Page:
• Kuwait was admitted to the United Nations by unanimous vote of the General Assembly, after the Soviet Union dropped its opposition to the emirate's membership.[11]
  • Born: Jason Newsted, American heavy metal bass guitar player for Metallica, in Battle Creek, Michigan
  • Died:

March 5, 1963 (Tuesday)[edit]

  • In Camden, Tennessee, country music superstar Patsy Cline (Virginia Patterson Hensley) was killed in a plane crash along with fellow performers Hawkshaw Hawkins, Cowboy Copas and Cline's manager and pilot Randy Hughes, after returning from a benefit performance in Kansas City, Kansas, for country radio disc jockey "Cactus" Jack Call.[12]
  • In China, the "Learn from Lei Feng" campaign was instituted by Chairman Mao Zedong, making a hero of the 21-year-old soldier who had been accidentally killed on August 15, 1962.[13]
  • Born: Joe Exotic (Joseph Maldonado-Passage), American zoo owner and convicted felon profiled as the "Tiger King" in the Netflix documentary series of the same name; in Garden City, Kansas

March 6, 1963 (Wednesday)[edit]

  • Prime Minister Robert Menzies of Australia opened the new Monaro Shopping Centre, one of the first shopping malls in Australia, in Canberra. In 1989, the structure would be expanded and become the Canberra Centre.[14]
  • Great Britain's longest, coldest winter in the 20th century started to come to an end, with the ground being snow-free for the first time since the blizzard over the Christmas period. Many places saw their first frost-free night of the year and since before Christmas. The south saw temperatures rose above freezing and into the low 60s Fahrenheit (17 °C).[15]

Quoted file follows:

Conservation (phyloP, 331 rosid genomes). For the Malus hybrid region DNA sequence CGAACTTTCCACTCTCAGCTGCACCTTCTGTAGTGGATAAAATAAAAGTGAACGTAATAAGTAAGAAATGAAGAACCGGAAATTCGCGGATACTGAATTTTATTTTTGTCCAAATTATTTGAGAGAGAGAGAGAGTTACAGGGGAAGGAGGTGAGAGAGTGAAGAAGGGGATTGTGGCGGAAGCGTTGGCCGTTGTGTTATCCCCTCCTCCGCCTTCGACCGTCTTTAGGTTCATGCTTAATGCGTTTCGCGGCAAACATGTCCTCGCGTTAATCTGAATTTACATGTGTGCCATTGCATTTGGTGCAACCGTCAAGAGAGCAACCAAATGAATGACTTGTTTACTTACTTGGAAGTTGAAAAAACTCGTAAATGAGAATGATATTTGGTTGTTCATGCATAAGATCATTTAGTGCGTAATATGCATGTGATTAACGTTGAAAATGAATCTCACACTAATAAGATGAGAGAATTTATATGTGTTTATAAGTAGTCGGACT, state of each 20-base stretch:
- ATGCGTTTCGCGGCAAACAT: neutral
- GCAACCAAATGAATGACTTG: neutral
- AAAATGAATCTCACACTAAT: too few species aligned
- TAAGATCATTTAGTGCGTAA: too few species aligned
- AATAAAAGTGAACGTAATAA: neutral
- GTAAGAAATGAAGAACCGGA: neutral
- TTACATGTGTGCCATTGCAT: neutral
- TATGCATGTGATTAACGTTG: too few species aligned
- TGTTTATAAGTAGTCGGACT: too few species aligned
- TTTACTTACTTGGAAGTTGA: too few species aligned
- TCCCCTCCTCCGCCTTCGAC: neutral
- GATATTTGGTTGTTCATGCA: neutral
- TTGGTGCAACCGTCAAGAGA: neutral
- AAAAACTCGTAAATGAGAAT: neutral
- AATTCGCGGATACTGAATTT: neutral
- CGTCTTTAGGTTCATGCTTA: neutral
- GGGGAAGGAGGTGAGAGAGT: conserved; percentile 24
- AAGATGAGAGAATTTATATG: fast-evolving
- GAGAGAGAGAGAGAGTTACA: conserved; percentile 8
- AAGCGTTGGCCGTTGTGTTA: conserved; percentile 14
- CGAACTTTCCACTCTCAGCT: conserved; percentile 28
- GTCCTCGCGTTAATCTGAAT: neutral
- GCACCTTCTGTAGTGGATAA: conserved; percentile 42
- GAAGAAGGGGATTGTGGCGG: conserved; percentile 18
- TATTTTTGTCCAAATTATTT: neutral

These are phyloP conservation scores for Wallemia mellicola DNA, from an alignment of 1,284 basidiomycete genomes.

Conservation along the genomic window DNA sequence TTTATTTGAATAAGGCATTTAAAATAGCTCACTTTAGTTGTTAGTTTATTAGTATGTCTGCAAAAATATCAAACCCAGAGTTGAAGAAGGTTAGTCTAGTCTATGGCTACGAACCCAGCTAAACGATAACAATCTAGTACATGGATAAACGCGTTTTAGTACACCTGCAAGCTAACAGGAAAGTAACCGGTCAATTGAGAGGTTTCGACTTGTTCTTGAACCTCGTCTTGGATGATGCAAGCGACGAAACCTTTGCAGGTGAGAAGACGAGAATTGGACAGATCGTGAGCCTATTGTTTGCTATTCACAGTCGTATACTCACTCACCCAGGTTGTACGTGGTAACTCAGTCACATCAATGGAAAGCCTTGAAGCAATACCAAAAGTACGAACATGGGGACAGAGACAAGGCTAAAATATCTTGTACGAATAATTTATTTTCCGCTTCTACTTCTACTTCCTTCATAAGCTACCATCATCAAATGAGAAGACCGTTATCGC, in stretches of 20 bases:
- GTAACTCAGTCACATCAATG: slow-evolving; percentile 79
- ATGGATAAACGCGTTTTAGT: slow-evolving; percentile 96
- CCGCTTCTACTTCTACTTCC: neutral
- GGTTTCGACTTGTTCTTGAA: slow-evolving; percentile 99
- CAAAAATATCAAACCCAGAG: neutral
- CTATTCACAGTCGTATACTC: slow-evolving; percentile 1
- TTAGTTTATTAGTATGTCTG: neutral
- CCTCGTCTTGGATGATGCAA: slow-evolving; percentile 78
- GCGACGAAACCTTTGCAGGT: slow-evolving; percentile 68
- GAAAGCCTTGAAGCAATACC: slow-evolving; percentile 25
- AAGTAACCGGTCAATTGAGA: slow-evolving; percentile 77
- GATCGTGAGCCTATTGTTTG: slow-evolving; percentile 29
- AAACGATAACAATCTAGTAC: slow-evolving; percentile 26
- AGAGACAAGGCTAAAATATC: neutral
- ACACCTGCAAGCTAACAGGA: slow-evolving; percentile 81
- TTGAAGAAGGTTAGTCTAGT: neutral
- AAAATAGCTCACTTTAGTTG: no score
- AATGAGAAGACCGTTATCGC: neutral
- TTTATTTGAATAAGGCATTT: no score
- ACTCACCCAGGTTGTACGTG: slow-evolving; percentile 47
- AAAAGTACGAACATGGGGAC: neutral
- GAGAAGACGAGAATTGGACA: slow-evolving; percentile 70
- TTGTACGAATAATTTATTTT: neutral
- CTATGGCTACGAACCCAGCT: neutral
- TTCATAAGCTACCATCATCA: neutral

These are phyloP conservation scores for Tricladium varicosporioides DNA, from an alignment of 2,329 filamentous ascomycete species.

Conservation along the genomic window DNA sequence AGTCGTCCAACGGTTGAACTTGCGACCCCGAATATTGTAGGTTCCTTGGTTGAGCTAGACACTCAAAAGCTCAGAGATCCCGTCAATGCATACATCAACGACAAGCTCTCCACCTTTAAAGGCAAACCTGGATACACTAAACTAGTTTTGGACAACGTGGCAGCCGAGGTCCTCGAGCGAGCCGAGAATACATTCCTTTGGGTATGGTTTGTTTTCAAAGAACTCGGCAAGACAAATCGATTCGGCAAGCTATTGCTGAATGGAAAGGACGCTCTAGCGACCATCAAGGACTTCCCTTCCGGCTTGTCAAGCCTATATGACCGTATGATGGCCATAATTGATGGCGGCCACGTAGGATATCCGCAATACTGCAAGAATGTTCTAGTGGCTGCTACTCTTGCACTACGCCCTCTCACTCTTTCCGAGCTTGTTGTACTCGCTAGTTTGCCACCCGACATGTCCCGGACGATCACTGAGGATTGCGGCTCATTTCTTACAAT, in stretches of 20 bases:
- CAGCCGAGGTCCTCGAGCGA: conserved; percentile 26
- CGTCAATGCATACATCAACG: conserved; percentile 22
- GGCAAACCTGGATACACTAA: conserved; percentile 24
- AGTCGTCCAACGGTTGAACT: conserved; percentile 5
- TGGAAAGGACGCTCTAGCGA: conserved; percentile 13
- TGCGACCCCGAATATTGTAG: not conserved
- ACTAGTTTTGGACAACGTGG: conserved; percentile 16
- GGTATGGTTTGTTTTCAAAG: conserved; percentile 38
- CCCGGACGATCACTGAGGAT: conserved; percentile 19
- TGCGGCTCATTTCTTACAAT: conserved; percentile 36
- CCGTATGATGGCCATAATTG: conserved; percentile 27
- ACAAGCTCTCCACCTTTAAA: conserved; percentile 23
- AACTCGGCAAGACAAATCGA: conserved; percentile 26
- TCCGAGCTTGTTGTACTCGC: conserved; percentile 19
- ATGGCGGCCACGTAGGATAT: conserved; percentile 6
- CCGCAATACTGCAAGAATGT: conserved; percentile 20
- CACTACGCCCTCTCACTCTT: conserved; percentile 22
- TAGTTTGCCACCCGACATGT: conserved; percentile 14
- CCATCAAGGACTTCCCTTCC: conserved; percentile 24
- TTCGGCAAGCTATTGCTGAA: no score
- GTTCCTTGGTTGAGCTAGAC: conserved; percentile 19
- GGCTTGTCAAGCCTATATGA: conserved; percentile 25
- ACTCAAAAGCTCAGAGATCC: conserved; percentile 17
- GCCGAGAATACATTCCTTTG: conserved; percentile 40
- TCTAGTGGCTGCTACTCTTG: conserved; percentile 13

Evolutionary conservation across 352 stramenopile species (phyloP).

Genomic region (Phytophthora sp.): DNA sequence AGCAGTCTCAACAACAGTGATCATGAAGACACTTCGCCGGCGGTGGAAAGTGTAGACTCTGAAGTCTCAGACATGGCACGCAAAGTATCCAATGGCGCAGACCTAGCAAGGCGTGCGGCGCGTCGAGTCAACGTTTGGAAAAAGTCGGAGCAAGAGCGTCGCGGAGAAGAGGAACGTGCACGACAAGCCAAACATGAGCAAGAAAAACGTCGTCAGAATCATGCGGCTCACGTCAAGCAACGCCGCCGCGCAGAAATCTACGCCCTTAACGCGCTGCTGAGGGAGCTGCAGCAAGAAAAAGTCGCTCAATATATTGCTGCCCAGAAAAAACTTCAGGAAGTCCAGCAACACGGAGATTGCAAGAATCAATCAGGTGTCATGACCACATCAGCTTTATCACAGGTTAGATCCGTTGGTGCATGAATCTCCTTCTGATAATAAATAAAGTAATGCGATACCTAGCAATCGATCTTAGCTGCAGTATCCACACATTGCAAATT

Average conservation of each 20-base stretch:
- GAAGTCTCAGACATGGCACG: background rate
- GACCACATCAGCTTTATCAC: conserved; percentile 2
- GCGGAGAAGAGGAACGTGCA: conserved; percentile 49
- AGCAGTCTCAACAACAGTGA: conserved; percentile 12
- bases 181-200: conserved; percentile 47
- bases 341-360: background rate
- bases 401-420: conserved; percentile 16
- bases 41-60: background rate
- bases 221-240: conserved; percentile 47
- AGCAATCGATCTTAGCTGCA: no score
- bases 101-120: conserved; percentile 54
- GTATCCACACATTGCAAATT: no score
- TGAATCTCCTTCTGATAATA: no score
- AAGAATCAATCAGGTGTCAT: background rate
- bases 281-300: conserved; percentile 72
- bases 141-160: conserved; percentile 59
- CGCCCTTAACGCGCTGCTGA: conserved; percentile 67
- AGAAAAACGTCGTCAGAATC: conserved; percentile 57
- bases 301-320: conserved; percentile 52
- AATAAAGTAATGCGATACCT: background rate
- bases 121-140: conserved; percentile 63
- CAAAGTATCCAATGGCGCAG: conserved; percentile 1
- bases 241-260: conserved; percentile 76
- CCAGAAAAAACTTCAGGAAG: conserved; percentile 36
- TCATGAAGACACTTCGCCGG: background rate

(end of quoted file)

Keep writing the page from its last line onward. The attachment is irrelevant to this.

• Construction began on the Unisphere, a 120-foot diameter Earth globe and the symbol of the 1964 World's Fair in New York.[16]

March 7, 1963 (Thursday)[edit]

  • The 58-story tall Pan Am Building (now the MetLife Building) opened at 200 Park Avenue in New York City. With more than three million square feet of floor space, it was the largest commercial office building in the world at the time of its completion.[17]
  • The Front de libération du Québec (FLQ), a militant organization seeking to make Quebec independent of the rest of Canada, made its first attack, firebombing a wooden building in Montreal at the Canadian National Railway.[18]
  • The first horse race meeting in England since December 23, 1962 took place, after scheduled races had been called off due to the severe winter conditions.
  • Born: Kim Ung-yong, South Korean engineer and former child prodigy listed by Guinness for "Highest IQ", with a measured intelligence quotient of 210; in Seoul

March 8, 1963 (Friday)[edit]

March 9, 1963 (Saturday)[edit]